Temporary Restraining Order, The Basics in New Jersey

If you have been issued a temporary restraining order in New Jersey, I am sure that you have many questions. I am  a NJ and Newark New Jersey criminal defense lawyer who defends those facing Final Restraining Order hearings (FRO), and if contacted early enough, can challenge the issuance of the temporary restraining order or TRO. I will address some of the more common questions that I am asked by clients inquiring about the restraining order procedure in NJ.

One of the initial questions I am asked is who decides whether a temporary restraining order is issued, and does the respondent have a right to be there for that determination? A judge or hearing officer typically makes the initial determination if a TRO should be granted to the plaintiff. Take note that restraining order proceedings are civil in nature, not criminal. The complaining party is called the plaintiff. I will talk more about this later in the article. Typically speaking, the party who is alleging the need for a restraining order will contact the police or family court directly. They will be interviewed by an officer of the court, possible a domestic violence advocate, or police officer. The accusations will be recorded and presented to a judge or hearing officer. The applicant will usually be present for the determination and tell the judge or hearing officer why it is they are seeking the order. However, the accused will almost never be present when the decision to grant a TRO is made. This may seem unfair, and to a certain extent it is. The legislature in the State has taken a better safe than sorry mentality, but the series of events that this determination triggers can be life altering.

In order for the TRO to issue,  the judge must find that the applicant appears to be in danger of domestic violence. The order may be issued ex parte when necessary to protect the life, health, or well-being of a victim on whose behalf the relief is sought.  This is a very elastic burden, and since the determination is made based upon the testimony of the applicant alone, TRO’s are not very difficult to obtain.

In addition, the applicant may also seek to file a criminal complaint against the respondent in connection with TRO. This means that the accused individual will not only be facing a civil final restraining order hearing, but also criminal charges in either the municipal or superior court, depending on the nature of the charges against him/her. These are separate proceedings with different burdens of proof, before different judges, etc. BUT the bottom line is if criminal charges are filed, the defendant will be have TWO cases, not one.As a result the defendant may be arrested and put in jail pending a bail determination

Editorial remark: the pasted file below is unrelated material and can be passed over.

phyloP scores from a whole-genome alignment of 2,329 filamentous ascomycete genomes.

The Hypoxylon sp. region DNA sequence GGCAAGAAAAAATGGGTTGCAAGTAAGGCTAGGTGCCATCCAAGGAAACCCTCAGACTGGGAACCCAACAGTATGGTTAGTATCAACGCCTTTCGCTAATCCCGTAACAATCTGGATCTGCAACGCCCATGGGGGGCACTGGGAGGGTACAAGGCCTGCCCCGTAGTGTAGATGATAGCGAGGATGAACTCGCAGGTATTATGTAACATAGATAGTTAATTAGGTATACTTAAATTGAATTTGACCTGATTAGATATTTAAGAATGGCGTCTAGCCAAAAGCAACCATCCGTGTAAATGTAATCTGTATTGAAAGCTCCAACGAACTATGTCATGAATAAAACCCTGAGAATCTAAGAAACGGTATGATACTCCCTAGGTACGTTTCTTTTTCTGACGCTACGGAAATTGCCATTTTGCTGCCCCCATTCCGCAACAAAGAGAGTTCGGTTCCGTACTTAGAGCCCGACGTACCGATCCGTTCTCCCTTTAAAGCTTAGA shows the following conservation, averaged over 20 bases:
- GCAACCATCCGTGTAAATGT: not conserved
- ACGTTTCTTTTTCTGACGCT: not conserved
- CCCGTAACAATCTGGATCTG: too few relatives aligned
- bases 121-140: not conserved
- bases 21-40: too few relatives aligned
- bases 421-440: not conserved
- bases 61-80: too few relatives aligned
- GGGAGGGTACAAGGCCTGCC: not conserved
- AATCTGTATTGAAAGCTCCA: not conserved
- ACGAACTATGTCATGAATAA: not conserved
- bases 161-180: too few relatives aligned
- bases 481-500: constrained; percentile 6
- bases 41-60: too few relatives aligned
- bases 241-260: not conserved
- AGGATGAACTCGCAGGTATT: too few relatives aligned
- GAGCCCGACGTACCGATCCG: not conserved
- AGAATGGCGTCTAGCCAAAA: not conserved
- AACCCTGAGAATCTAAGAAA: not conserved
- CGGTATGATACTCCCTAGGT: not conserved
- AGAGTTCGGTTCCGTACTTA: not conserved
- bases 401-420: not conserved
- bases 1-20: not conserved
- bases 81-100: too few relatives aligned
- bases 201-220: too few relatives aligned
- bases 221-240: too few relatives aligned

In some instances, the plaintiff will not file criminal charges. However, this is rare. In the event that criminal charges are not filed, the predicate act on which the TRO was issued will still be the subject of FRO hearing testimony. A predicate act is an element that the plaintiff must prove during a FRO. Simple assault, harassment, stalking, are examples of predicate acts.

Once the TRO issues, the defendant will be served. Sometimes service is not achieved. This does not relieve the defendant of the TRO. If service cannot be achieved, then the TRO could remain in place indefinitely (hypothetically). Violation of a TRO could result in the respondent’s arrest, even if he/she were unaware that the TRO issued. Obviously, failure to properly serve the respondent can be raised as a defense, but violation of a restraining order is a CRIMINAL OFFENSE, and will complicate things tremendously.

Upon issuance, the TRO will be scheduled for a FRO hearing within ten days.  It is during this period that the respondent can file an emergent application and challenge the issuance of the TRO. This is a time sensitive motion. However, in most cases, the first opportunity the respondent will have to rebut the allegation will be at the Final Restraining Order hearing.

The TRO and FRO procedure and hearing is a complicated legal process. It can be very confusing for a pro se litigant. The issuance of a FRO can affect employment, immigration status, etc. It is HIGHLY recommended that the accused contact an attorney who has experience in these matters. In my opinion,  it is highly unlikely that the self represented individual will have the same success that a trained lawyer can achieve. I am available 24/7 for free consultations and will answer all of your questions.